Family and community technology use and attitudes serve as models for children. Parents can learn more about technology, better understand its potential and applications, and share that learning with their daughters. Likewise daughters, who probably have more time to explore and absorb technological skills, can share their burgeoning knowledge with the rest of the family. Indeed, a family approach to technology offers a concrete way to keep in touch, particularly in the adolescent years, through meaningful activities.

Families are the first teachers and the principal support group for children. Even if they are not very tech savvy, parents' life experiences give them a moral compass to help girls act safely and responsibly with technology. From the very start, families can provide a solid foundation of internalized values and skill sets so that as girls grow up, they can

  • Feel comfortable taking intellectual risks
  • Critically evaluate and produce digital information
  • Be good digital citizens
  • Weather outside opinion and maintain a positive self-image

Everyday life today requires technology, be it online shopping, getting directions to destinations, or doing taxes. Girls' technology use will certainly affect society. Girls can bring their communication and interaction skills to bear to develop more user-friendly and innovative technology for a wide variety of uses, from everyday tasks to in-depth applications. Girls who remain technologically challenged might not reach their full potential, and society will be the poorer for their lack of contributions. Girls can blossom in technology use if they know about the wide range of careers that require its use and prepare accordingly.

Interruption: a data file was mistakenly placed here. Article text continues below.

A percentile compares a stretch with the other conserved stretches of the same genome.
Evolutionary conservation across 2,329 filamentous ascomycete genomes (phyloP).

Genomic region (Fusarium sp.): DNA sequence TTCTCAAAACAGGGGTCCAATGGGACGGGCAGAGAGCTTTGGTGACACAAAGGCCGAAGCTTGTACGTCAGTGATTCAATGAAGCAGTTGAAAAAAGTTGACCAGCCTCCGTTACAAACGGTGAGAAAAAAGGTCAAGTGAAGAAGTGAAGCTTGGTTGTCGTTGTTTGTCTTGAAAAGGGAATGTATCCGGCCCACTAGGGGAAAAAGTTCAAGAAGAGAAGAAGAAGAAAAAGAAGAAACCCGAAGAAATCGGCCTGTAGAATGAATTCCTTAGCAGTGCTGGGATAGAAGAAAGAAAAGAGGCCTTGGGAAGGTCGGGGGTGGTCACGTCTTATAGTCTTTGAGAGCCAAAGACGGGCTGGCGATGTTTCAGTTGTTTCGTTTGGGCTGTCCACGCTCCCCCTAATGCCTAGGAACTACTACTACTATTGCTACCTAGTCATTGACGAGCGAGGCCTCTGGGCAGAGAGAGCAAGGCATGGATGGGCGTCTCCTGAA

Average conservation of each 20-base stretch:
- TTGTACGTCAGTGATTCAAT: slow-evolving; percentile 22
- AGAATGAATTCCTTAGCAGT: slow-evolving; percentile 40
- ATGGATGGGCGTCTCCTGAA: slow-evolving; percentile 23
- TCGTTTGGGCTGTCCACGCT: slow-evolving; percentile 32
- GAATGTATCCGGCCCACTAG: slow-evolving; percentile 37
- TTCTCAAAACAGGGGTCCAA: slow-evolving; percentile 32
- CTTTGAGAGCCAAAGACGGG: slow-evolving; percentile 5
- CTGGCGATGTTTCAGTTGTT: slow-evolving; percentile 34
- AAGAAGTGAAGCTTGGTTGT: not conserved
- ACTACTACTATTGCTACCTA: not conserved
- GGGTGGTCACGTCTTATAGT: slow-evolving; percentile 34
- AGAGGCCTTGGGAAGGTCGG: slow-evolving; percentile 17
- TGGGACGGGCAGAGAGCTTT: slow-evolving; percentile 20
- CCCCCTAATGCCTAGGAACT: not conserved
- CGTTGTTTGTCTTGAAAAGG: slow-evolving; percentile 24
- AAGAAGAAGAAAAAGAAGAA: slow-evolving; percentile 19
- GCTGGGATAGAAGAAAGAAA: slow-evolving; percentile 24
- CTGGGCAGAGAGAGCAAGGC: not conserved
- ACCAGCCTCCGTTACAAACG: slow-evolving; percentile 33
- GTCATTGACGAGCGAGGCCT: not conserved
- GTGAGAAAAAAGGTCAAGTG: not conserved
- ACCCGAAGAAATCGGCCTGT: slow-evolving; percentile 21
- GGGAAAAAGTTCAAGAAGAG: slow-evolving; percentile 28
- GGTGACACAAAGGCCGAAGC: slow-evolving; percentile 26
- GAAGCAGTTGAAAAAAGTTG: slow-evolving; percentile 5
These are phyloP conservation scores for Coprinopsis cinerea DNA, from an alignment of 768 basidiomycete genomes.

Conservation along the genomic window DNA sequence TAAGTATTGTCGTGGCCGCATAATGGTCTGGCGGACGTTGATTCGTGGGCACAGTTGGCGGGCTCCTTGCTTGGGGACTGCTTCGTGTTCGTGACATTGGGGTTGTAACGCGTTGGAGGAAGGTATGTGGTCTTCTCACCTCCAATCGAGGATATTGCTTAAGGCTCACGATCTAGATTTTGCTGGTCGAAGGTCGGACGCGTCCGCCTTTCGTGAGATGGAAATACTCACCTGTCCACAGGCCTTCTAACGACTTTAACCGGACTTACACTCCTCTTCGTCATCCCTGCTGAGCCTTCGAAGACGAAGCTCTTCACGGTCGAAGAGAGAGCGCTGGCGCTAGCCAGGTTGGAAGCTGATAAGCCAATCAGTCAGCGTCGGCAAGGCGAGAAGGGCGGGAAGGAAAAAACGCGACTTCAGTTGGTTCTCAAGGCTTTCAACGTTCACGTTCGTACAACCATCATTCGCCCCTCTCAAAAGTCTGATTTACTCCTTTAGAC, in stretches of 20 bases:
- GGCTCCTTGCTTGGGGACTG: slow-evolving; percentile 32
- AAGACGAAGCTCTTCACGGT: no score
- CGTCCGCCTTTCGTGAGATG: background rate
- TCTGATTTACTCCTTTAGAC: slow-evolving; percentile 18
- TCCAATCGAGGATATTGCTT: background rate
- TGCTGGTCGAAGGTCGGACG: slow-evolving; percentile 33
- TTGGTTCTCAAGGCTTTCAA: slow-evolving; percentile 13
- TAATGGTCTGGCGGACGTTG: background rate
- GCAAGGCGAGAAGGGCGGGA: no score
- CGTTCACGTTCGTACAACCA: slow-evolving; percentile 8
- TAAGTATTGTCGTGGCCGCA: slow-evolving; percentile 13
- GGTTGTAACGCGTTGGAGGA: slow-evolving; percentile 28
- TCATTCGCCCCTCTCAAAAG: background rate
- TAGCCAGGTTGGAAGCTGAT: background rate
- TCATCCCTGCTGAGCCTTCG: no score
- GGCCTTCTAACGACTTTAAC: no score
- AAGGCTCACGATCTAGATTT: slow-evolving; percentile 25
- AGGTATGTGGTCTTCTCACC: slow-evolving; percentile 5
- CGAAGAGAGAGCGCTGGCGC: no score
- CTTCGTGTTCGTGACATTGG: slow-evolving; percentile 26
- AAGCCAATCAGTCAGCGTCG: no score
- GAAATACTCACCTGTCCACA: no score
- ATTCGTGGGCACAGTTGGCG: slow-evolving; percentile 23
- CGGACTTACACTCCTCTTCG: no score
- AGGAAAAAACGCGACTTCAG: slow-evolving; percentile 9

Lesley S. J. Farmer, PhD, is a professor at California State University Long Beach and coordinates its Librarianship program. A frequent presenter and writer, her research interests include information literacy, collaboration, and educational technology.

PARENT CHECKLIST

Check your attitude

check-box.jpg What is your attitude about technology?

check-box.jpg Is technology fun or work?

check-box.jpg Do attitudes about technology within the family fall along gender lines? Do males have different attitudes than females?

check-box.jpg What is your attitude about math? Do family members' attitudes about math fall along gender lines?